Some basic Excel tips

Here are some basic tips to make your spreadsheets look and work better.

  • Resize your rows and columns

If your data is wider than the default cell width, resize them so that all the data shows. Before shot is on the left and see how much better it looks on the right?

     

To resize all the columns at once, click the cell above row 1 and to the left of column A. The entire worksheet will be selected. Now move your cursor in between any two columns until it changes to the resize arrows and double click. All columns will be resized to fit the widest entry.

 

  • Let Excel do calculations

If you have figures you need to add, values to calculate, always let Excel do it for you. Not only is it more accurate, but if values change, your calculations will change, too.

  • 3D isn’t always best

Try to stick with 2D charts as they are easier to read and manipulate.

  • Name your worksheets

Notice how the second screen shot actually tells you what is on each worksheet. This is much easier to work with than “Sheet1”. To rename, either double click or right click to bring up the menu. You can also set different colors here.

     

  • Merged cells versus Center Across Selection

Look at the two rows below, can you see the difference? Both have words centered over several columns (A-D in this case). And both were done by formatting the cells using the Alignment tab. Row 1 was done with the Merge Cells checkbox. Notice when you click on cell A1, you actually select A1:D1.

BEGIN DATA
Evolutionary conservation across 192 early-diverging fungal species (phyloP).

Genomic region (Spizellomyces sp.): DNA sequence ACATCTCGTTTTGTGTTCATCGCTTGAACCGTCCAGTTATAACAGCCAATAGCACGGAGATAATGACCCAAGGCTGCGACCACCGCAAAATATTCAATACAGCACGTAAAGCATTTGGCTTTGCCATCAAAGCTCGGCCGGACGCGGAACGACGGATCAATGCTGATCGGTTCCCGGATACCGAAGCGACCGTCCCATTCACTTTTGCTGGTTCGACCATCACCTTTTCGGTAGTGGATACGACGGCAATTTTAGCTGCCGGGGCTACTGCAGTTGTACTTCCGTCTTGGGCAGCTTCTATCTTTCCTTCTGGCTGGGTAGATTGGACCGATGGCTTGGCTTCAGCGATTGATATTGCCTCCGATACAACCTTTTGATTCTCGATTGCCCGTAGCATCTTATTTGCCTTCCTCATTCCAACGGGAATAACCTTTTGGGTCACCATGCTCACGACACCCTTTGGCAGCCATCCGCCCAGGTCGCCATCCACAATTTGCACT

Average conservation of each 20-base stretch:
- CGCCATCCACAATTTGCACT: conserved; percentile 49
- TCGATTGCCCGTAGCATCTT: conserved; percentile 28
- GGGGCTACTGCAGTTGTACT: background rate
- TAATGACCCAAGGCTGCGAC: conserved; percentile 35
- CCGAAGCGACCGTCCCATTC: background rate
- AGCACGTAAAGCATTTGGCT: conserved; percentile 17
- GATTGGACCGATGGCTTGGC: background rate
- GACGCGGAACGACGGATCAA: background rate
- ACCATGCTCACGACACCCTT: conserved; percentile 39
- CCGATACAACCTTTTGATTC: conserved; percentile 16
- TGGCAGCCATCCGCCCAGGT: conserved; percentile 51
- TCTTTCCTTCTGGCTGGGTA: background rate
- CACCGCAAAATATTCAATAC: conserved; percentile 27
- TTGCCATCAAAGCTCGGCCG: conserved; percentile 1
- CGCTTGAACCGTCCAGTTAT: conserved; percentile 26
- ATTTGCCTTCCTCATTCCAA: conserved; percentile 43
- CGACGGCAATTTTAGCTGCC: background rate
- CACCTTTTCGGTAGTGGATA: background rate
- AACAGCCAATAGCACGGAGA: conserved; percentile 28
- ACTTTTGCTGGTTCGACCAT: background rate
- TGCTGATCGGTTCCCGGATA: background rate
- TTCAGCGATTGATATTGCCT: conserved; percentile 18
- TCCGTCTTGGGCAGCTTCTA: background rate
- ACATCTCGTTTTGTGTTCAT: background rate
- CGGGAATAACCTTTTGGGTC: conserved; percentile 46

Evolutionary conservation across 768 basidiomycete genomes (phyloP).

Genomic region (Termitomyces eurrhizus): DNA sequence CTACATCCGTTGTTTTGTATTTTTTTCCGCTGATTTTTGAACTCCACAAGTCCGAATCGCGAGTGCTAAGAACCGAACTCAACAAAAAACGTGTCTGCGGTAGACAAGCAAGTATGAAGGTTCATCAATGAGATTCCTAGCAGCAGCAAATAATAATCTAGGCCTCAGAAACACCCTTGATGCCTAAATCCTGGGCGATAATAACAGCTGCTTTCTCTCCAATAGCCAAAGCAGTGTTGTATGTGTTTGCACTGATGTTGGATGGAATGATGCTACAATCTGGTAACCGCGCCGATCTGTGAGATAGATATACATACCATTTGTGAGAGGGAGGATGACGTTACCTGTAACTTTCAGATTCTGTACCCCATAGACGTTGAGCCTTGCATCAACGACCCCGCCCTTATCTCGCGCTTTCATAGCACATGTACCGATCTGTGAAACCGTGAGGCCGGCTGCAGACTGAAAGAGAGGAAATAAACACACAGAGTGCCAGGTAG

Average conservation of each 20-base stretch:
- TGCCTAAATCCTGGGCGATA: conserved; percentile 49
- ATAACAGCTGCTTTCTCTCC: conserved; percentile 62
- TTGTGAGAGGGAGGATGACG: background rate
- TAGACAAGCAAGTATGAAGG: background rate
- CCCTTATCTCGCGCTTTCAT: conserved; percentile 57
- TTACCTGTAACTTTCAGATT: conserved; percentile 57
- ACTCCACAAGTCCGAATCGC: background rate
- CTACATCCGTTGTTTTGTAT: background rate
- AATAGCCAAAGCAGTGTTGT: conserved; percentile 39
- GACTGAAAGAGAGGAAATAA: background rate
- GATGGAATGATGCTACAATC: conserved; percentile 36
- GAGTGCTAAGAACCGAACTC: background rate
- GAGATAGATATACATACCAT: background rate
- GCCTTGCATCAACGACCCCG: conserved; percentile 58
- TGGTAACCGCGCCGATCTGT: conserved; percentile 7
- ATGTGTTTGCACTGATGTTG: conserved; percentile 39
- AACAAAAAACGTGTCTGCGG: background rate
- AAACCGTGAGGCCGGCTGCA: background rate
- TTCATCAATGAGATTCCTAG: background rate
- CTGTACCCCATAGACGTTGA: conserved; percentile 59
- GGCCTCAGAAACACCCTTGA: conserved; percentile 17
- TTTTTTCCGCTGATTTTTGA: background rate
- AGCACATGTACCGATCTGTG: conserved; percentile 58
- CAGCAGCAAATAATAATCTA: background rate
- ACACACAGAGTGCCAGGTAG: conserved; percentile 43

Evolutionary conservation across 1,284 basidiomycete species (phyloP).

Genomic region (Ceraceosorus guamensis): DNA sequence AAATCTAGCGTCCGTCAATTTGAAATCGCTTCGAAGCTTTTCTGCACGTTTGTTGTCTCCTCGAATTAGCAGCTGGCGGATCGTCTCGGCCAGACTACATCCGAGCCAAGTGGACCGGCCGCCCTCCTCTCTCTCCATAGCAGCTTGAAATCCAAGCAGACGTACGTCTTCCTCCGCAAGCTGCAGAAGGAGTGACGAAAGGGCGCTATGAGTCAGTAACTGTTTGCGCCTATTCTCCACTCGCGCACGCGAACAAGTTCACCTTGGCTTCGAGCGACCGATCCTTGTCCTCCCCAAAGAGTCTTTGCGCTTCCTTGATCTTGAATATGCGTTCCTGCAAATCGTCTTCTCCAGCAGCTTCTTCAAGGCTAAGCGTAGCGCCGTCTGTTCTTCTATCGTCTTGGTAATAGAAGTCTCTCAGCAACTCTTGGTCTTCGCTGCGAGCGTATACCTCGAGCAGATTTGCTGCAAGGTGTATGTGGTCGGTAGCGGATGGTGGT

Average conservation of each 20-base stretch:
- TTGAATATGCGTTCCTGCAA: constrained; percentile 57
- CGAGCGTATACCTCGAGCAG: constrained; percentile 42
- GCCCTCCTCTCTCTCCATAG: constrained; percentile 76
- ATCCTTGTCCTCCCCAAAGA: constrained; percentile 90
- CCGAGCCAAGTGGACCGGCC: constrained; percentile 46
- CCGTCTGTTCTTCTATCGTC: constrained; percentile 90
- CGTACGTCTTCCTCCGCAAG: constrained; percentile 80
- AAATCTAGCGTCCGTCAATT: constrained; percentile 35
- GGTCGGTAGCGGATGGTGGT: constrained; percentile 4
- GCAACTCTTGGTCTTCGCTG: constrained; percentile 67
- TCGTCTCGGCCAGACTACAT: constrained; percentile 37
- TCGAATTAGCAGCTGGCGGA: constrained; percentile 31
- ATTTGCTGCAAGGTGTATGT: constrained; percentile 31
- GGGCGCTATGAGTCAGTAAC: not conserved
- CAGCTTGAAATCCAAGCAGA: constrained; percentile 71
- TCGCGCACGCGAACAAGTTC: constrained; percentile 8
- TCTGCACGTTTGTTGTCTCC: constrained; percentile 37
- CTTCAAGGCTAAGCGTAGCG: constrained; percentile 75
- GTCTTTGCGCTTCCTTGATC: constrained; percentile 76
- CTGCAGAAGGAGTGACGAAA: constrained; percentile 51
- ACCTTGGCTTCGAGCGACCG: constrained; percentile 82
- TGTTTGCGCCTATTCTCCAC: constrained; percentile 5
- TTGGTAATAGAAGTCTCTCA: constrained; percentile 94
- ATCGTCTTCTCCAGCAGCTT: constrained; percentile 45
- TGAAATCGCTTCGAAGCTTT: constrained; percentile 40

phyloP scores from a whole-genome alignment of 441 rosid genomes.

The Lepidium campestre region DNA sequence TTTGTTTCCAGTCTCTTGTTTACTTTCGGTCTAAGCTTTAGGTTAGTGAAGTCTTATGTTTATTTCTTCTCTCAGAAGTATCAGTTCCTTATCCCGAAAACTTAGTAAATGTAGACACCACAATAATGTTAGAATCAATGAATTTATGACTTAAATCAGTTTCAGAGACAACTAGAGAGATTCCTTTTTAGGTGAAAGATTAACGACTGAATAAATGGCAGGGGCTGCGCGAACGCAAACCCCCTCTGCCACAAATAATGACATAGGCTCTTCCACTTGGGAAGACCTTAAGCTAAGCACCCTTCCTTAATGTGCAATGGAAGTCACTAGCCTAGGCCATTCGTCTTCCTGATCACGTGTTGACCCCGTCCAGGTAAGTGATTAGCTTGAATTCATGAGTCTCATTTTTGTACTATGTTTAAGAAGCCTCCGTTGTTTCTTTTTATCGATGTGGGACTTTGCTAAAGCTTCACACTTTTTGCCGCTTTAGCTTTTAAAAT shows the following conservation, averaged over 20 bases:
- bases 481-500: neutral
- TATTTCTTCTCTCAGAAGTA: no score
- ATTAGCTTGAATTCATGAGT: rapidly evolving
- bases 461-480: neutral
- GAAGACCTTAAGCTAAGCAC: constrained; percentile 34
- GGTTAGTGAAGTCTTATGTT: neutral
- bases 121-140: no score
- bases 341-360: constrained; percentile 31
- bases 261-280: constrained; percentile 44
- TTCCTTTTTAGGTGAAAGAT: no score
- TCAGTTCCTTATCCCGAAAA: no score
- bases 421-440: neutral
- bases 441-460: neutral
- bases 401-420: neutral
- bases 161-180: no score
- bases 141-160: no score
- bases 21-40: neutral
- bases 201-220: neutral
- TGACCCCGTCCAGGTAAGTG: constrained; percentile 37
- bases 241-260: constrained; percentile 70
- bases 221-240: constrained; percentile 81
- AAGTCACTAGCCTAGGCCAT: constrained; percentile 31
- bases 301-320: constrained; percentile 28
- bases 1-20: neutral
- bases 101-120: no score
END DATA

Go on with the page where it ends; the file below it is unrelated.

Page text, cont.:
But when you click on cell A2, you only select that cell. That is because Row 2 was done using the Center Across Selection option under horizontal text alignment.

 

 

 

And the big question is who cares? You might! You cannot insert a cell if any of the cells in that column are merged. You also cannot create an Excel Table if there are merged cells in your range (we’ll discuss Excel Tables soon!). You cannot sort or filter a range that has merged cells. You may not run across these issues often, but it’s good to know the difference.

Bonus tip for those who read the entire post!

Format Painter

If you spend any time formatting a cell using things like bold, italics, cell borders, you know it can make your spreadsheet really stand out. But if you have to apply several formatting steps to any other cells, you don’t have to go through all the steps again. Using your cursor, select the cell that has the formatting you want to copy. Then click on the Format Painter icon on the Home tab under the Clipboard group.

Your cursor will change to a large plus with a paint brush. Click on another cell and the formatting will be copied to the new cell! You can also click and drag to copy the formatting to more than one cell.

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